Letters to the Editor: Kenosha police responded to a domestic disturbance. They shot Jacob Blake
To the editor: The shooting by police of Jacob Blake in Kenosha, Wis., in response to a domestic violence call, offers prima facie evidence why cops are ill equipped to intervene and to handle this type of occurrence.
Instead of de-escalating the threat, police ended up firing at least seven shots at close range into Blake’s back as he leaned into his car, leaving him paralyzed, while his traumatized children sat inside looking on and screaming.
This is another example of why a social worker, family therapist or psychologist would be more effective in dealing with such a situation. This type of outcome gives reason to divert some police department funding to other professionals who are more qualified to handle these types of stressful situations.
Richard Z. Fond, Sherman Oaks
To the editor: In 1992, a Simi Valley jury all but disregarded video of Los Angeles Police Department officers bludgeoning Rodney King and acquitted them. In 2015, a South Carolina jury saw video of Officer Michael Slager shoot and kill a fleeing Walter Scott. The result: a mistrial. Later, Slager pleaded guilty in federal court.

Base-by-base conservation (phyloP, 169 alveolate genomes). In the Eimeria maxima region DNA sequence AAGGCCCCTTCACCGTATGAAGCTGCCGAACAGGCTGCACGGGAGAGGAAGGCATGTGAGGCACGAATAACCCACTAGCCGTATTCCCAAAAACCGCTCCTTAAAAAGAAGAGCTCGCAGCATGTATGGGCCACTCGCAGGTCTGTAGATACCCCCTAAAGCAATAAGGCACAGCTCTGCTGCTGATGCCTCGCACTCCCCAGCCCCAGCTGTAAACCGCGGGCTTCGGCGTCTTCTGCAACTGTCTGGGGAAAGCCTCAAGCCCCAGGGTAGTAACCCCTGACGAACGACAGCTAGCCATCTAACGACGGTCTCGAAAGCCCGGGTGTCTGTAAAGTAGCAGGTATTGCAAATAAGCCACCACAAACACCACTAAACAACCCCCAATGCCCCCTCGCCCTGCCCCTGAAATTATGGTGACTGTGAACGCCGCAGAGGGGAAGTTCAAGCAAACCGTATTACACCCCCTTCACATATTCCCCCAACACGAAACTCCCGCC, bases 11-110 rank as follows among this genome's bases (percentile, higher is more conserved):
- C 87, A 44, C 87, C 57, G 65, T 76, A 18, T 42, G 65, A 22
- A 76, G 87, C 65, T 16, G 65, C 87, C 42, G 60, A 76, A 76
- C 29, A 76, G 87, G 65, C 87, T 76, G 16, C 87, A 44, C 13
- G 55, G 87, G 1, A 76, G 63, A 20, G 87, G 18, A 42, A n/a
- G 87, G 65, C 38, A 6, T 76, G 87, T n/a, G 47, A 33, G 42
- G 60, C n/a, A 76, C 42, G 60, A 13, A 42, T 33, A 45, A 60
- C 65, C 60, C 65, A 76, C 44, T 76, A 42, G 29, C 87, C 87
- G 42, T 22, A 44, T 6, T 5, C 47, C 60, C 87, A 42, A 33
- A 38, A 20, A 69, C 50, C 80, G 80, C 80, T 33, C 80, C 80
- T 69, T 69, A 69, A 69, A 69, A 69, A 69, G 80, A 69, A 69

Video evidence does not guarantee justice, but it’s unconscionable that the city of Kenosha has stonewalled on purchasing body cameras since 2017. Agencies that employ body cameras must draft policies that hold officers accountable. Officers who violate the policy once should be suspended. Officers who violate the policy twice should be fired and decertified.
Law professors Ben Grunwald and John Rappaport co-authored a 2020 report for the Yale Law Journal on “wandering officers.” Florida employed 1,100 full-time officers who’d been fired by other agencies. These recycled officers imperil citizens’ lives.
Marc D. Greenwood, Camp Hill, Ala.
To the editor: This shooting and others of a similar nature are largely due to the proliferation of firearms in America. When someone refuses a police order to stop and instead walks or runs away or attempts to enter an automobile, an officer should not have to bet his life that person is not reaching for a gun.
This is not a black or a white problem so much as it is a gun problem. We are determined to “protect” ourselves even if it kills us.
Don Tonty, Los Angeles
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